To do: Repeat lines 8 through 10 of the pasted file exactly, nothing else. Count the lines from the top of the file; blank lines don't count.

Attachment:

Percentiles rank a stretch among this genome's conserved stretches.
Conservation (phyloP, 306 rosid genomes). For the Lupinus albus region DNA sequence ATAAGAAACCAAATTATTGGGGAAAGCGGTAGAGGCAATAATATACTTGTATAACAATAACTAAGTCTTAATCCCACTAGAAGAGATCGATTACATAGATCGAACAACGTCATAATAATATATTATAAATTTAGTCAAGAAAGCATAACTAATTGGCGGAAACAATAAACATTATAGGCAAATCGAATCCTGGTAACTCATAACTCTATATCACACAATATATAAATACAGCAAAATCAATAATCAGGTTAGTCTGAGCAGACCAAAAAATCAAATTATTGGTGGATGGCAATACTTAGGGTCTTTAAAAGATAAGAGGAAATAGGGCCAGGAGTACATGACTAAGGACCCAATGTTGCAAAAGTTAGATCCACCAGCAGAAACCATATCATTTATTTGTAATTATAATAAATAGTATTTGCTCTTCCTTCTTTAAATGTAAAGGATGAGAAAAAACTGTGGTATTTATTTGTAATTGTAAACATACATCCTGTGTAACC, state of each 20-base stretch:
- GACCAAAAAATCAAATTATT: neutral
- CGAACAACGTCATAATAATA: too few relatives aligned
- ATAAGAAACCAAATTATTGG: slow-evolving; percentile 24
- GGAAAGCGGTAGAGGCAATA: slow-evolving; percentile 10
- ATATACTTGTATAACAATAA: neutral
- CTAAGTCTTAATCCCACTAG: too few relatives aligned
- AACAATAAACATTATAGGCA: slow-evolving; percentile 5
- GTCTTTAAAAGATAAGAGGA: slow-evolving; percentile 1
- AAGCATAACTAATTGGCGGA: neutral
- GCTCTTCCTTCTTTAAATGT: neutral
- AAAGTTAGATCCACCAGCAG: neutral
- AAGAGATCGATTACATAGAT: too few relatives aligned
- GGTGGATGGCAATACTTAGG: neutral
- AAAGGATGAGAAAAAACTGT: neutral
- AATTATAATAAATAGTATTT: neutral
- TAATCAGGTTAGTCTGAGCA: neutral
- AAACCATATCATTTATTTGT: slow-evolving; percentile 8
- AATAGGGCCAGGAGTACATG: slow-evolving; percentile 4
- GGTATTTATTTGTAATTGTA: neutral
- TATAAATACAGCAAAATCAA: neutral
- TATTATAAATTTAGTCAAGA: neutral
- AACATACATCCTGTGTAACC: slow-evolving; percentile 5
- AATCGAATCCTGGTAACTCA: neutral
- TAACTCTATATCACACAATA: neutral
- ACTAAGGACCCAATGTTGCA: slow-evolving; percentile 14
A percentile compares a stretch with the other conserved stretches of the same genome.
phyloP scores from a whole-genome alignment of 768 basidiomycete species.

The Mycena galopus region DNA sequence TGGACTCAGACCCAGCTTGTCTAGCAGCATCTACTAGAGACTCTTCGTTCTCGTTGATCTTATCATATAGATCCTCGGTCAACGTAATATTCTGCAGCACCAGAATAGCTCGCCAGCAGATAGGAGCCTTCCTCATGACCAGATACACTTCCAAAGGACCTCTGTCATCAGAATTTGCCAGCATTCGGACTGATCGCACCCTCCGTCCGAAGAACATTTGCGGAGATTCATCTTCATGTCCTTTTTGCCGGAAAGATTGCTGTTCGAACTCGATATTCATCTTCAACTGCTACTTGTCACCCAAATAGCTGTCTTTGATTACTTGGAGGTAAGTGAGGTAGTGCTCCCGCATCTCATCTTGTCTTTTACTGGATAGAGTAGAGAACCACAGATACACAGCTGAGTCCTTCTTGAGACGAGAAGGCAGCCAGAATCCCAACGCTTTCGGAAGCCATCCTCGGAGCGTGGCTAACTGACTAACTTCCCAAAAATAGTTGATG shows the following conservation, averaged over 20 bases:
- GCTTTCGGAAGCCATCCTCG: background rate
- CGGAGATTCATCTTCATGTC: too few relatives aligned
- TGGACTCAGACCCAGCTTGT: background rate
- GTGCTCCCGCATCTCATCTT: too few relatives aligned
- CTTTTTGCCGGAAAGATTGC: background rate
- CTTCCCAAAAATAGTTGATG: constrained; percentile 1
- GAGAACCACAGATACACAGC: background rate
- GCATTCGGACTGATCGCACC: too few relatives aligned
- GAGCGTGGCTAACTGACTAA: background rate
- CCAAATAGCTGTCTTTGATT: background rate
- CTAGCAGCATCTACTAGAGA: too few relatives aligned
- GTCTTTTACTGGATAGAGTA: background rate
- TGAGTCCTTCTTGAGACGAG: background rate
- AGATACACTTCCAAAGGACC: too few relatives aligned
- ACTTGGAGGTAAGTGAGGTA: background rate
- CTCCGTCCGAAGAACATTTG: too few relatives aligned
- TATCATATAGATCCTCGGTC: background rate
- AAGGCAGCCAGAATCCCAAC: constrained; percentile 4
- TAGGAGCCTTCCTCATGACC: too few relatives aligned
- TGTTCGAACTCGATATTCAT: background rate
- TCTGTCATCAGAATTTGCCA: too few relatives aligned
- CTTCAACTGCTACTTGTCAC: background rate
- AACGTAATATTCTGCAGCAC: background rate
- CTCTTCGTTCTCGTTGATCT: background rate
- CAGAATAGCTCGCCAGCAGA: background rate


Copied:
- CTAAGTCTTAATCCCACTAG: too few relatives aligned
- AACAATAAACATTATAGGCA: slow-evolving; percentile 5
- GTCTTTAAAAGATAAGAGGA: slow-evolving; percentile 1